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If, upon visual inspection, you decide to exclude one of the channels, you can specify this in raw.info[‘bads’] now. For example:

raw.info['bads'] = ['POz']

Next, we’ll extract our events. The trigger channel in this file is incorrectly scaled, so we’ll correct that before we extract our events:

# Correct trigger scaling
trigchan = raw.copy()
trigchan = trigchan.pick('TRIG')
trigchan._data = trigchan._data*1000000

# Extract events
events = mne.find_events(trigchan, stim_channel='TRIG', consecutive=True, initial_event=True, verbose=True)
print('Found %s events, first five:' % len(events))
print(events[:5])

# Plot events
mne.viz.plot_events(events, raw.info['sfreq'], raw.first_samp)

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Now that we’ve extracted our events, we can extract our EEG channels and do some simple pre-processing:

# select
eeg_data = raw.copy().pick_types(eeg=True, exclude=['TRIG'])

# Set montage
eeg_data.info.set_montage(montageuse)

# Interpolate
eeg_data_interp = eeg_data.copy().interpolate_bads(reset_bads=True) 

# Filter Data
eeg_data_interp.filter(l_freq=1, h_freq=45, h_trans_bandwidth=0.1)

Let’s visualise our data again now that it’s cleaner:

#plot results again, this time with some events and scaling. 
eeg_data_interp.plot(events=events, duration=10.0, scalings=dict(eeg=0.00005), color='k', event_color='r')

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That’s looking good! We can even see hints of the frequency tagging. It’s about time to epoch our data.

# Epoch to events of interest
event_id = {'attend 6Hz K': 23, 'attend 7.5Hz K':  27}  

# Extract 15 s epochs relative to events, baseline correct, linear detrend, and reject 
# epochs where eeg amplitude is > 400
epochs = mne.Epochs(eeg_data_interp, events, event_id=event_id, tmin=0,
                    tmax=15, baseline=(0, 0), reject=dict(eeg=0.000400), detrend=1)  

# Drop bad trials
epochs.drop_bad()

We can average these epochs to form Event Related Potentials (ERPs):

# Average erpochs to form ERPs
attend6 = epochs['attend 6Hz K'].average()
attend75 = epochs['attend 7.5Hz K'].average()

# Plot ERPs
evokeds = dict(attend6=list(epochs['attend 6Hz K'].iter_evoked()),
               attend75=list(epochs['attend 7.5Hz K'].iter_evoked()))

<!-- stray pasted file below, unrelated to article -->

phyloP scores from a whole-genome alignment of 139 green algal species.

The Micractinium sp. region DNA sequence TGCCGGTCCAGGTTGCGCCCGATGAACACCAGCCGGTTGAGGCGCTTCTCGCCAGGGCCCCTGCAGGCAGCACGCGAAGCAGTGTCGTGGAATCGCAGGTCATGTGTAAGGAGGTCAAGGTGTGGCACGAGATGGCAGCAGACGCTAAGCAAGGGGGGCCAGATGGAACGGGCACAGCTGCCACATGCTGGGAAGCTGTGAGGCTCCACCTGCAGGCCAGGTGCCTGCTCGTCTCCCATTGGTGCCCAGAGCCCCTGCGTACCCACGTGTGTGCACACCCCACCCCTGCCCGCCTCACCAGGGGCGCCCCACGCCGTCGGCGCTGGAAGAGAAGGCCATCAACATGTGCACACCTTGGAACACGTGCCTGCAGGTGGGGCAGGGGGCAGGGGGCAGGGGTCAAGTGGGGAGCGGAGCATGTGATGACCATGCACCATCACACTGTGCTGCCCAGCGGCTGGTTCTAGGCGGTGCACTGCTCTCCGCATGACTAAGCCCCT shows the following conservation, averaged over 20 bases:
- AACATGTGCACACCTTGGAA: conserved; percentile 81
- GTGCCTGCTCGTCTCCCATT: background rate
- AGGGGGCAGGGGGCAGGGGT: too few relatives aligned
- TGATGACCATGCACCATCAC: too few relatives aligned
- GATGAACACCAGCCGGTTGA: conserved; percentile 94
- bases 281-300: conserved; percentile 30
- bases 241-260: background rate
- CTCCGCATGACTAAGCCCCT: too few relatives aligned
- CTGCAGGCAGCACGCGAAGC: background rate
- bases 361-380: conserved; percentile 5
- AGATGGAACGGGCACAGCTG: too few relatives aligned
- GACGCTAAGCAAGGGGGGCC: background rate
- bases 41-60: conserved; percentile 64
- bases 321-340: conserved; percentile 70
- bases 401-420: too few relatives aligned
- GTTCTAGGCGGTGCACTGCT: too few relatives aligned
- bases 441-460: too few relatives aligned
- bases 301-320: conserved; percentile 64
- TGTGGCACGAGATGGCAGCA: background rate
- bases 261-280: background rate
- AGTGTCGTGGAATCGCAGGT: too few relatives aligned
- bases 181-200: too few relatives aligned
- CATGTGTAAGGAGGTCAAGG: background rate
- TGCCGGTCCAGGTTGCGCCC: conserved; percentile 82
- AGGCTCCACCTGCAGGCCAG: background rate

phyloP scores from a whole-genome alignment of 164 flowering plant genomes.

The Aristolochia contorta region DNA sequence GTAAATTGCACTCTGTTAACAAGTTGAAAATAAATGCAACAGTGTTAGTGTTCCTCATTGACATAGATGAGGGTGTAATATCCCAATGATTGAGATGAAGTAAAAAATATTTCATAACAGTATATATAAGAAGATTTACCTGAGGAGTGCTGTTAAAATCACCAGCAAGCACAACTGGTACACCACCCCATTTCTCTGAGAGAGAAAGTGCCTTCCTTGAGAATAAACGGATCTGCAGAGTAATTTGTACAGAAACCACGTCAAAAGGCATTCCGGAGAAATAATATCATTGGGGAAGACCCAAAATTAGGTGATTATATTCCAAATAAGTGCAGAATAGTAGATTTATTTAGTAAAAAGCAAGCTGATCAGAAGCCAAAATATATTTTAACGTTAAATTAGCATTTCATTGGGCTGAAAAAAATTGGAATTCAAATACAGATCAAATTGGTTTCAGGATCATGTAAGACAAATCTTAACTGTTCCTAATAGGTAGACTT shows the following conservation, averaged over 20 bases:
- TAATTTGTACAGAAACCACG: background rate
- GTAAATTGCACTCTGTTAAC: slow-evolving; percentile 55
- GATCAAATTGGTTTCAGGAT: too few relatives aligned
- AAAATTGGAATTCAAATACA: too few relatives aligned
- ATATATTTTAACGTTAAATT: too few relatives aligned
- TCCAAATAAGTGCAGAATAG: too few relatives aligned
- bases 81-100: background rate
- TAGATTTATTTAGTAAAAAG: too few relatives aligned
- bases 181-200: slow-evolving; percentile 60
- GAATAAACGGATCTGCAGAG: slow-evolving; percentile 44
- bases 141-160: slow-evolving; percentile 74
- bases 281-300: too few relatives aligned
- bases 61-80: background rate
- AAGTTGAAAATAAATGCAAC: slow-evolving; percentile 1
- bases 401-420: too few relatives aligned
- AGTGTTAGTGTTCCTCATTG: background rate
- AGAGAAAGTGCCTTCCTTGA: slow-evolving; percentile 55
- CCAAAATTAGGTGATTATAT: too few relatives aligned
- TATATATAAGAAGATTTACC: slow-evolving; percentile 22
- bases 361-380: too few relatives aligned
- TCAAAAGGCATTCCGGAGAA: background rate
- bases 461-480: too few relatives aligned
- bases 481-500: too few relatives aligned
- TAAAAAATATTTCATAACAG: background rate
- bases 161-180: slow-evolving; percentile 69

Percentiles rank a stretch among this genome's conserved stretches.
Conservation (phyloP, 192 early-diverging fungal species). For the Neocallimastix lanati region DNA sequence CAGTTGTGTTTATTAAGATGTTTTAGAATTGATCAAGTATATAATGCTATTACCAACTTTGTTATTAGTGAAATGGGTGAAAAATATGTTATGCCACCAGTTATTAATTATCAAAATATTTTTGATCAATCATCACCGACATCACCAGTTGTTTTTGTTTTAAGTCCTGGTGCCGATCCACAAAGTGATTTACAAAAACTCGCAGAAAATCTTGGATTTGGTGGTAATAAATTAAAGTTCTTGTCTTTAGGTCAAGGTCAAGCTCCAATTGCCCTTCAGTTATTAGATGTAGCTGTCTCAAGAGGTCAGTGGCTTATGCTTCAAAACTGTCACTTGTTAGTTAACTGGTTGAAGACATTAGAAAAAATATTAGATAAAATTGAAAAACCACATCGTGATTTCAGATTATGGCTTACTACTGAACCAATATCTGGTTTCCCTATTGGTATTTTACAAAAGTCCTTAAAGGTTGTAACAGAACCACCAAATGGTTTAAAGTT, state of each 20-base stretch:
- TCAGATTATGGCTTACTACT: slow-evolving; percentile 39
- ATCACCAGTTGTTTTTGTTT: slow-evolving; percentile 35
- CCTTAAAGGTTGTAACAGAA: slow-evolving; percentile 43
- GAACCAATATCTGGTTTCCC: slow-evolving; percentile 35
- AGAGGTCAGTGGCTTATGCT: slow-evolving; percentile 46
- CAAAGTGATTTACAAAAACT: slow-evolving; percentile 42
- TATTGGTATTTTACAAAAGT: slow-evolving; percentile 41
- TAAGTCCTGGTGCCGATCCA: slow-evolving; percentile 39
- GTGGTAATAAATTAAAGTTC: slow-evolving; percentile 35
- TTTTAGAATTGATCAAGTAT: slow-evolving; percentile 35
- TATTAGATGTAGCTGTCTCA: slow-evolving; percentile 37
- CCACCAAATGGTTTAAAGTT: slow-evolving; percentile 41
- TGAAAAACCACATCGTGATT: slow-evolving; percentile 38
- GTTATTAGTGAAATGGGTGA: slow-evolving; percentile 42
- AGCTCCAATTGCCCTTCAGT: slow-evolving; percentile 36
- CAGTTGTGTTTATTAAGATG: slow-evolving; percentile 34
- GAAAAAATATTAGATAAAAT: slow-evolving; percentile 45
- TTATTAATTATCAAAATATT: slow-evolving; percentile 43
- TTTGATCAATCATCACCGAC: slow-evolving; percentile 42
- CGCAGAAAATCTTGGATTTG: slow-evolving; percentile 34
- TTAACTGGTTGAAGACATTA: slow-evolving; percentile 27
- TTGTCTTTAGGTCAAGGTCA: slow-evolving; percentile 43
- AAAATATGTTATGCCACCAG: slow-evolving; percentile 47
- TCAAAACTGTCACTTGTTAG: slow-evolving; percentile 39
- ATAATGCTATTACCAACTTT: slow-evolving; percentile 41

mne.viz.plot_compare_evokeds(evokeds, combine='mean')

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In this plot, we can see that the data are frequency tagged. While these data were collected, the participant was performing an attention task in which two visual stimuli were flickering at 6 Hz and 7.5 Hz respectively. On each trial the participant was cued to monitor one of these two stimuli for brief bursts of motion. From previous research, we expect that the steady-state visual evoked potential (SSVEP) should be larger at the attended frequency than the unattended frequency. Lets check if this is true.

We’ll begin by exporting our epoched EEG data to a numpy array

# Preallocate
n_samples = attend6.data.shape[1]
sampling_freq = 1200 # sampling frequency
epochs_np = np.empty((n_samples, 2) )

# Get data - averaging across EEG channels
epochs_np[:,0] = attend6.data.mean(axis=0)
epochs_np[:,1] = attend75.data.mean(axis=0)

Next, we can use a Fast Fourier Transform (FFT) to transform the data from the time domain to the frequency domain. For this, we’ll need to import the FFT packages from scipy:

from scipy.fft import fft, fftfreq, fftshift

# Get FFT
fftdat = np.abs(fft(epochs_np, axis=0)) / n_samples
freq = fftfreq(n_samples, d=1 / sampling_freq)  # get frequency bins

Now that we have our frequency transformed data, we can plot our two conditions to assess whether attention altered the SSVEP amplitudes:

import matplotlib.pyplot as plt

fig,ax = plt.subplots(1, 1)

ax.plot(freq, fftdat[:,0], '-', label='attend 6Hz', color=[78 / 255, 185 / 255, 159 / 255])  
ax.plot(freq, fftdat[:,1], '-', label='attend 7.5Hz', color=[236 / 255, 85 / 255, 58 / 255])  
ax.set_xlim(4, 17)
ax.set_ylim(0, 1e-6)
ax.set_title('Frequency Spectrum')
ax.legend()

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This plot shows that the SSVEPs were indeed modulated by attention in the direction we would expect! Congratulations! You’ve run your first analysis of EEG data in neurodesktop.